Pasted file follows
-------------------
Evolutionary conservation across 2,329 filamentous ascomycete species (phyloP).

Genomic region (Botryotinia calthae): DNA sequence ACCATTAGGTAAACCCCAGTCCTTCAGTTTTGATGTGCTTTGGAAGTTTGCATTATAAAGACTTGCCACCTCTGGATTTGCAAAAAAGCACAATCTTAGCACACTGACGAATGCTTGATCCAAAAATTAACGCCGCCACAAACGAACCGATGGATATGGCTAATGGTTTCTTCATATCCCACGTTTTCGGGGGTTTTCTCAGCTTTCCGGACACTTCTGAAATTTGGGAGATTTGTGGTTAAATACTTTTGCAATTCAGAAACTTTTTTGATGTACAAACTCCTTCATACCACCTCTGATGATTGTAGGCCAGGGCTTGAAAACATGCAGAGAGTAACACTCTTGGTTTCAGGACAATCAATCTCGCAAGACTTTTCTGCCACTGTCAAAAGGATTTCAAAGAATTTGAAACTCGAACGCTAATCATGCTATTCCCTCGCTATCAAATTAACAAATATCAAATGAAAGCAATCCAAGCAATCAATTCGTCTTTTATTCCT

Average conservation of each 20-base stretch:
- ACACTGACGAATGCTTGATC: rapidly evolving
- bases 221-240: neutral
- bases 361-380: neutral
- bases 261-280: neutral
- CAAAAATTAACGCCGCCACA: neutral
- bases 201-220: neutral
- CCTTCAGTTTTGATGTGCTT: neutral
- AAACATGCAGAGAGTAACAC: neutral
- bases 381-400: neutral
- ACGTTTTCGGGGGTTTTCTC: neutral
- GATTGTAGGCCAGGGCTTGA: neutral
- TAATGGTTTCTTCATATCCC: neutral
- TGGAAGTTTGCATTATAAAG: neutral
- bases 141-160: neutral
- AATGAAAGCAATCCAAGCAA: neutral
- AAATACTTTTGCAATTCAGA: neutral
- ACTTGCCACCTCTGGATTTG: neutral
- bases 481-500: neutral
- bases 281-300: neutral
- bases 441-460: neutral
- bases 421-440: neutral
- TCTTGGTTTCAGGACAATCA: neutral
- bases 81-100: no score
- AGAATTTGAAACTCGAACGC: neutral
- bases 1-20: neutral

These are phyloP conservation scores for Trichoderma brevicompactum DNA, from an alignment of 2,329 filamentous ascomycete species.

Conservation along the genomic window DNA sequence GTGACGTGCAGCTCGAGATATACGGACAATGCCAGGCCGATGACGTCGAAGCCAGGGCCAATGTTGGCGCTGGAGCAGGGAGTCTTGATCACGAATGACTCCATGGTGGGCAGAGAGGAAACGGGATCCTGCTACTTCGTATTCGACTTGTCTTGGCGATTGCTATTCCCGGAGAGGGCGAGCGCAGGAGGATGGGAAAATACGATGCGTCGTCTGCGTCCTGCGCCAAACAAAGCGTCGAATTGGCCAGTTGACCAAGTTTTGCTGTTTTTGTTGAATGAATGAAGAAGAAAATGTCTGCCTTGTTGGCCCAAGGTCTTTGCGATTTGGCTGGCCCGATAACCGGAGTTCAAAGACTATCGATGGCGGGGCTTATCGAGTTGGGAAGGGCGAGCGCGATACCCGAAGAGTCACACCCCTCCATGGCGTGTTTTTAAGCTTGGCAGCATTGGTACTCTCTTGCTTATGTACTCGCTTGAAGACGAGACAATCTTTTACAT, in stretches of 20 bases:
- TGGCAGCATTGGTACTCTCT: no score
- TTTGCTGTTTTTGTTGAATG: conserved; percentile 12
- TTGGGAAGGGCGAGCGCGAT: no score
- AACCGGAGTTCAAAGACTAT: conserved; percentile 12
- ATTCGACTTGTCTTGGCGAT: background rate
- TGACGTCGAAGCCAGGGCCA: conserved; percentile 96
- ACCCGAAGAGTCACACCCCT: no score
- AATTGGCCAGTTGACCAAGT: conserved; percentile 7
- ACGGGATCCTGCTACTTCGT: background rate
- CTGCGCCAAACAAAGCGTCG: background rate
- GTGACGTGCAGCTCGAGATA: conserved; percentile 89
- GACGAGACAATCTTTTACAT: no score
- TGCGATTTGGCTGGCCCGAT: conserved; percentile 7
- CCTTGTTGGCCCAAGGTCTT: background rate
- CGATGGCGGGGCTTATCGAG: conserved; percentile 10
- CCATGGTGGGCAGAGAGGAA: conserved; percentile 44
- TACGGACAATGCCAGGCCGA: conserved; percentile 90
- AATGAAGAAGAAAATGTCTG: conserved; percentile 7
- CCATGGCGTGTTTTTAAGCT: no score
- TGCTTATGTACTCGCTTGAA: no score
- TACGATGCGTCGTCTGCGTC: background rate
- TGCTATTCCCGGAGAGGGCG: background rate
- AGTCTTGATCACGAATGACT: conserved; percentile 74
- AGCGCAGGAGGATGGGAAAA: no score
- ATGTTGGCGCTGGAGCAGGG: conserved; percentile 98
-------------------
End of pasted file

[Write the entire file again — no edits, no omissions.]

Evolutionary conservation across 2,329 filamentous ascomycete species (phyloP).

Genomic region (Botryotinia calthae): DNA sequence ACCATTAGGTAAACCCCAGTCCTTCAGTTTTGATGTGCTTTGGAAGTTTGCATTATAAAGACTTGCCACCTCTGGATTTGCAAAAAAGCACAATCTTAGCACACTGACGAATGCTTGATCCAAAAATTAACGCCGCCACAAACGAACCGATGGATATGGCTAATGGTTTCTTCATATCCCACGTTTTCGGGGGTTTTCTCAGCTTTCCGGACACTTCTGAAATTTGGGAGATTTGTGGTTAAATACTTTTGCAATTCAGAAACTTTTTTGATGTACAAACTCCTTCATACCACCTCTGATGATTGTAGGCCAGGGCTTGAAAACATGCAGAGAGTAACACTCTTGGTTTCAGGACAATCAATCTCGCAAGACTTTTCTGCCACTGTCAAAAGGATTTCAAAGAATTTGAAACTCGAACGCTAATCATGCTATTCCCTCGCTATCAAATTAACAAATATCAAATGAAAGCAATCCAAGCAATCAATTCGTCTTTTATTCCT

Average conservation of each 20-base stretch:
- ACACTGACGAATGCTTGATC: rapidly evolving
- bases 221-240: neutral
- bases 361-380: neutral
- bases 261-280: neutral
- CAAAAATTAACGCCGCCACA: neutral
- bases 201-220: neutral
- CCTTCAGTTTTGATGTGCTT: neutral
- AAACATGCAGAGAGTAACAC: neutral
- bases 381-400: neutral
- ACGTTTTCGGGGGTTTTCTC: neutral
- GATTGTAGGCCAGGGCTTGA: neutral
- TAATGGTTTCTTCATATCCC: neutral
- TGGAAGTTTGCATTATAAAG: neutral
- bases 141-160: neutral
- AATGAAAGCAATCCAAGCAA: neutral
- AAATACTTTTGCAATTCAGA: neutral
- ACTTGCCACCTCTGGATTTG: neutral
- bases 481-500: neutral
- bases 281-300: neutral
- bases 441-460: neutral
- bases 421-440: neutral
- TCTTGGTTTCAGGACAATCA: neutral
- bases 81-100: no score
- AGAATTTGAAACTCGAACGC: neutral
- bases 1-20: neutral

These are phyloP conservation scores for Trichoderma brevicompactum DNA, from an alignment of 2,329 filamentous ascomycete species.

Conservation along the genomic window DNA sequence GTGACGTGCAGCTCGAGATATACGGACAATGCCAGGCCGATGACGTCGAAGCCAGGGCCAATGTTGGCGCTGGAGCAGGGAGTCTTGATCACGAATGACTCCATGGTGGGCAGAGAGGAAACGGGATCCTGCTACTTCGTATTCGACTTGTCTTGGCGATTGCTATTCCCGGAGAGGGCGAGCGCAGGAGGATGGGAAAATACGATGCGTCGTCTGCGTCCTGCGCCAAACAAAGCGTCGAATTGGCCAGTTGACCAAGTTTTGCTGTTTTTGTTGAATGAATGAAGAAGAAAATGTCTGCCTTGTTGGCCCAAGGTCTTTGCGATTTGGCTGGCCCGATAACCGGAGTTCAAAGACTATCGATGGCGGGGCTTATCGAGTTGGGAAGGGCGAGCGCGATACCCGAAGAGTCACACCCCTCCATGGCGTGTTTTTAAGCTTGGCAGCATTGGTACTCTCTTGCTTATGTACTCGCTTGAAGACGAGACAATCTTTTACAT, in stretches of 20 bases:
- TGGCAGCATTGGTACTCTCT: no score
- TTTGCTGTTTTTGTTGAATG: conserved; percentile 12
- TTGGGAAGGGCGAGCGCGAT: no score
- AACCGGAGTTCAAAGACTAT: conserved; percentile 12
- ATTCGACTTGTCTTGGCGAT: background rate
- TGACGTCGAAGCCAGGGCCA: conserved; percentile 96
- ACCCGAAGAGTCACACCCCT: no score
- AATTGGCCAGTTGACCAAGT: conserved; percentile 7
- ACGGGATCCTGCTACTTCGT: background rate
- CTGCGCCAAACAAAGCGTCG: background rate
- GTGACGTGCAGCTCGAGATA: conserved; percentile 89
- GACGAGACAATCTTTTACAT: no score
- TGCGATTTGGCTGGCCCGAT: conserved; percentile 7
- CCTTGTTGGCCCAAGGTCTT: background rate
- CGATGGCGGGGCTTATCGAG: conserved; percentile 10
- CCATGGTGGGCAGAGAGGAA: conserved; percentile 44
- TACGGACAATGCCAGGCCGA: conserved; percentile 90
- AATGAAGAAGAAAATGTCTG: conserved; percentile 7
- CCATGGCGTGTTTTTAAGCT: no score
- TGCTTATGTACTCGCTTGAA: no score
- TACGATGCGTCGTCTGCGTC: background rate
- TGCTATTCCCGGAGAGGGCG: background rate
- AGTCTTGATCACGAATGACT: conserved; percentile 74
- AGCGCAGGAGGATGGGAAAA: no score
- ATGTTGGCGCTGGAGCAGGG: conserved; percentile 98